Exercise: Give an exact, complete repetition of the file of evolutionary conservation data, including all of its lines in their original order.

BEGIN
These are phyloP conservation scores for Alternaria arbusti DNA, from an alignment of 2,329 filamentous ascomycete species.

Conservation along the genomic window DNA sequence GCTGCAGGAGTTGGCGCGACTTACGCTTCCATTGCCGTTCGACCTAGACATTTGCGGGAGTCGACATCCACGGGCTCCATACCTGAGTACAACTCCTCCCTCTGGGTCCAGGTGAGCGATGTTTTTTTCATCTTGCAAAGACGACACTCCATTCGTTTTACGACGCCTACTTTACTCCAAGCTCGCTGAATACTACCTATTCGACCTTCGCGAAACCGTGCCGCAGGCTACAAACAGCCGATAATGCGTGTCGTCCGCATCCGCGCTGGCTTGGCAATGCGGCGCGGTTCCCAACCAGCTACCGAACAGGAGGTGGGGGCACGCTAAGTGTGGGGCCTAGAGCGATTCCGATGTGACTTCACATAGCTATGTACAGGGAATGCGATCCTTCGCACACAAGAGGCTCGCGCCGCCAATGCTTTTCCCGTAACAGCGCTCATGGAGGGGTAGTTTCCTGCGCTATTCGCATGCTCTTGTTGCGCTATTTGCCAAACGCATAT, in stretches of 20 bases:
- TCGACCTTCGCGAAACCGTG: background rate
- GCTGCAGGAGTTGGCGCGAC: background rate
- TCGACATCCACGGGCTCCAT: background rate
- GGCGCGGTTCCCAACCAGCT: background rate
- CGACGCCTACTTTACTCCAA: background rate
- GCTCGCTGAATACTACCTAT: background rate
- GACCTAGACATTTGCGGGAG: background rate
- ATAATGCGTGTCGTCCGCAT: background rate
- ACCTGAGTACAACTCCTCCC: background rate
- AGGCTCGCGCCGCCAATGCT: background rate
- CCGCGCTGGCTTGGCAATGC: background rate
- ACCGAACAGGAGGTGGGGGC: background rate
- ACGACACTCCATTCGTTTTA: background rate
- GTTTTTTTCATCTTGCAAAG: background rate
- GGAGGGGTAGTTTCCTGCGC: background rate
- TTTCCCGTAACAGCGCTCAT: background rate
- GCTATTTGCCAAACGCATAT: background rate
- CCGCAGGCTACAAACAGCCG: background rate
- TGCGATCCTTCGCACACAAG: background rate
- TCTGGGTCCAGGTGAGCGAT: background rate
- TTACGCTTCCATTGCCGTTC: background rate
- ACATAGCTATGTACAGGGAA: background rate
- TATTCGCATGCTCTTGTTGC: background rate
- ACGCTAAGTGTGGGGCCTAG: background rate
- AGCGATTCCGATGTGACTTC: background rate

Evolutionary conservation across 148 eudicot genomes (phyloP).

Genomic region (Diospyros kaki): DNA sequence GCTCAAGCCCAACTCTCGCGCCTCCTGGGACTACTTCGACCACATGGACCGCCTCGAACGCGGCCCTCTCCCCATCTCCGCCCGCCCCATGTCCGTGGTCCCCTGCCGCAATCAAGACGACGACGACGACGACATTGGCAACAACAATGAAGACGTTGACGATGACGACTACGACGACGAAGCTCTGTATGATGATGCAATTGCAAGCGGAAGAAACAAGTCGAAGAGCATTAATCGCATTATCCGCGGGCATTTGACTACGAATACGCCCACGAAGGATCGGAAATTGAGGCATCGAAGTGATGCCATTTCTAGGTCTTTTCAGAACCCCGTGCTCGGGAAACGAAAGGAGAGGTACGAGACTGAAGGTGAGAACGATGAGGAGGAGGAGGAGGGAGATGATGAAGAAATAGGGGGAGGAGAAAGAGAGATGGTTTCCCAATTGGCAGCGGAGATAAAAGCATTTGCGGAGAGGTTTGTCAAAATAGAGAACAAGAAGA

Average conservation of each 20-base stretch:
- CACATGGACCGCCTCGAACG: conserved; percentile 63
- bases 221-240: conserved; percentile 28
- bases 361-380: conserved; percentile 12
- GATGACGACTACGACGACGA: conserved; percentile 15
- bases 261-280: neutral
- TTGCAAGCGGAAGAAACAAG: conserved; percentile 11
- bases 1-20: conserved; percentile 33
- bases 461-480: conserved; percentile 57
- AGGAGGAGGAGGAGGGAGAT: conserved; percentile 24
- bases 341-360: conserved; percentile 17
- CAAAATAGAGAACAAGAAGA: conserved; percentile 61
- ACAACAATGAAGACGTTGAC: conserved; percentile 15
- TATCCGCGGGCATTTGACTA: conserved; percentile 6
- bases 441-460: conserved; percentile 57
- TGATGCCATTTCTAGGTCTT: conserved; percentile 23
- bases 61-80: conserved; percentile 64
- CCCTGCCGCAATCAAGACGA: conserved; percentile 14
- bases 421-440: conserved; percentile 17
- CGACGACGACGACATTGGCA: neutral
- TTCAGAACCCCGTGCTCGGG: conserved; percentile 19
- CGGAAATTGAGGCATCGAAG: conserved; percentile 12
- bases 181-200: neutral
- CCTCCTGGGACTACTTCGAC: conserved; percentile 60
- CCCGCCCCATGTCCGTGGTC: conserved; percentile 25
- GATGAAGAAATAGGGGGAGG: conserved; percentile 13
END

These are phyloP conservation scores for Alternaria arbusti DNA, from an alignment of 2,329 filamentous ascomycete species.

Conservation along the genomic window DNA sequence GCTGCAGGAGTTGGCGCGACTTACGCTTCCATTGCCGTTCGACCTAGACATTTGCGGGAGTCGACATCCACGGGCTCCATACCTGAGTACAACTCCTCCCTCTGGGTCCAGGTGAGCGATGTTTTTTTCATCTTGCAAAGACGACACTCCATTCGTTTTACGACGCCTACTTTACTCCAAGCTCGCTGAATACTACCTATTCGACCTTCGCGAAACCGTGCCGCAGGCTACAAACAGCCGATAATGCGTGTCGTCCGCATCCGCGCTGGCTTGGCAATGCGGCGCGGTTCCCAACCAGCTACCGAACAGGAGGTGGGGGCACGCTAAGTGTGGGGCCTAGAGCGATTCCGATGTGACTTCACATAGCTATGTACAGGGAATGCGATCCTTCGCACACAAGAGGCTCGCGCCGCCAATGCTTTTCCCGTAACAGCGCTCATGGAGGGGTAGTTTCCTGCGCTATTCGCATGCTCTTGTTGCGCTATTTGCCAAACGCATAT, in stretches of 20 bases:
- TCGACCTTCGCGAAACCGTG: background rate
- GCTGCAGGAGTTGGCGCGAC: background rate
- TCGACATCCACGGGCTCCAT: background rate
- GGCGCGGTTCCCAACCAGCT: background rate
- CGACGCCTACTTTACTCCAA: background rate
- GCTCGCTGAATACTACCTAT: background rate
- GACCTAGACATTTGCGGGAG: background rate
- ATAATGCGTGTCGTCCGCAT: background rate
- ACCTGAGTACAACTCCTCCC: background rate
- AGGCTCGCGCCGCCAATGCT: background rate
- CCGCGCTGGCTTGGCAATGC: background rate
- ACCGAACAGGAGGTGGGGGC: background rate
- ACGACACTCCATTCGTTTTA: background rate
- GTTTTTTTCATCTTGCAAAG: background rate
- GGAGGGGTAGTTTCCTGCGC: background rate
- TTTCCCGTAACAGCGCTCAT: background rate
- GCTATTTGCCAAACGCATAT: background rate
- CCGCAGGCTACAAACAGCCG: background rate
- TGCGATCCTTCGCACACAAG: background rate
- TCTGGGTCCAGGTGAGCGAT: background rate
- TTACGCTTCCATTGCCGTTC: background rate
- ACATAGCTATGTACAGGGAA: background rate
- TATTCGCATGCTCTTGTTGC: background rate
- ACGCTAAGTGTGGGGCCTAG: background rate
- AGCGATTCCGATGTGACTTC: background rate

Evolutionary conservation across 148 eudicot genomes (phyloP).

Genomic region (Diospyros kaki): DNA sequence GCTCAAGCCCAACTCTCGCGCCTCCTGGGACTACTTCGACCACATGGACCGCCTCGAACGCGGCCCTCTCCCCATCTCCGCCCGCCCCATGTCCGTGGTCCCCTGCCGCAATCAAGACGACGACGACGACGACATTGGCAACAACAATGAAGACGTTGACGATGACGACTACGACGACGAAGCTCTGTATGATGATGCAATTGCAAGCGGAAGAAACAAGTCGAAGAGCATTAATCGCATTATCCGCGGGCATTTGACTACGAATACGCCCACGAAGGATCGGAAATTGAGGCATCGAAGTGATGCCATTTCTAGGTCTTTTCAGAACCCCGTGCTCGGGAAACGAAAGGAGAGGTACGAGACTGAAGGTGAGAACGATGAGGAGGAGGAGGAGGGAGATGATGAAGAAATAGGGGGAGGAGAAAGAGAGATGGTTTCCCAATTGGCAGCGGAGATAAAAGCATTTGCGGAGAGGTTTGTCAAAATAGAGAACAAGAAGA

Average conservation of each 20-base stretch:
- CACATGGACCGCCTCGAACG: conserved; percentile 63
- bases 221-240: conserved; percentile 28
- bases 361-380: conserved; percentile 12
- GATGACGACTACGACGACGA: conserved; percentile 15
- bases 261-280: neutral
- TTGCAAGCGGAAGAAACAAG: conserved; percentile 11
- bases 1-20: conserved; percentile 33
- bases 461-480: conserved; percentile 57
- AGGAGGAGGAGGAGGGAGAT: conserved; percentile 24
- bases 341-360: conserved; percentile 17
- CAAAATAGAGAACAAGAAGA: conserved; percentile 61
- ACAACAATGAAGACGTTGAC: conserved; percentile 15
- TATCCGCGGGCATTTGACTA: conserved; percentile 6
- bases 441-460: conserved; percentile 57
- TGATGCCATTTCTAGGTCTT: conserved; percentile 23
- bases 61-80: conserved; percentile 64
- CCCTGCCGCAATCAAGACGA: conserved; percentile 14
- bases 421-440: conserved; percentile 17
- CGACGACGACGACATTGGCA: neutral
- TTCAGAACCCCGTGCTCGGG: conserved; percentile 19
- CGGAAATTGAGGCATCGAAG: conserved; percentile 12
- bases 181-200: neutral
- CCTCCTGGGACTACTTCGAC: conserved; percentile 60
- CCCGCCCCATGTCCGTGGTC: conserved; percentile 25
- GATGAAGAAATAGGGGGAGG: conserved; percentile 13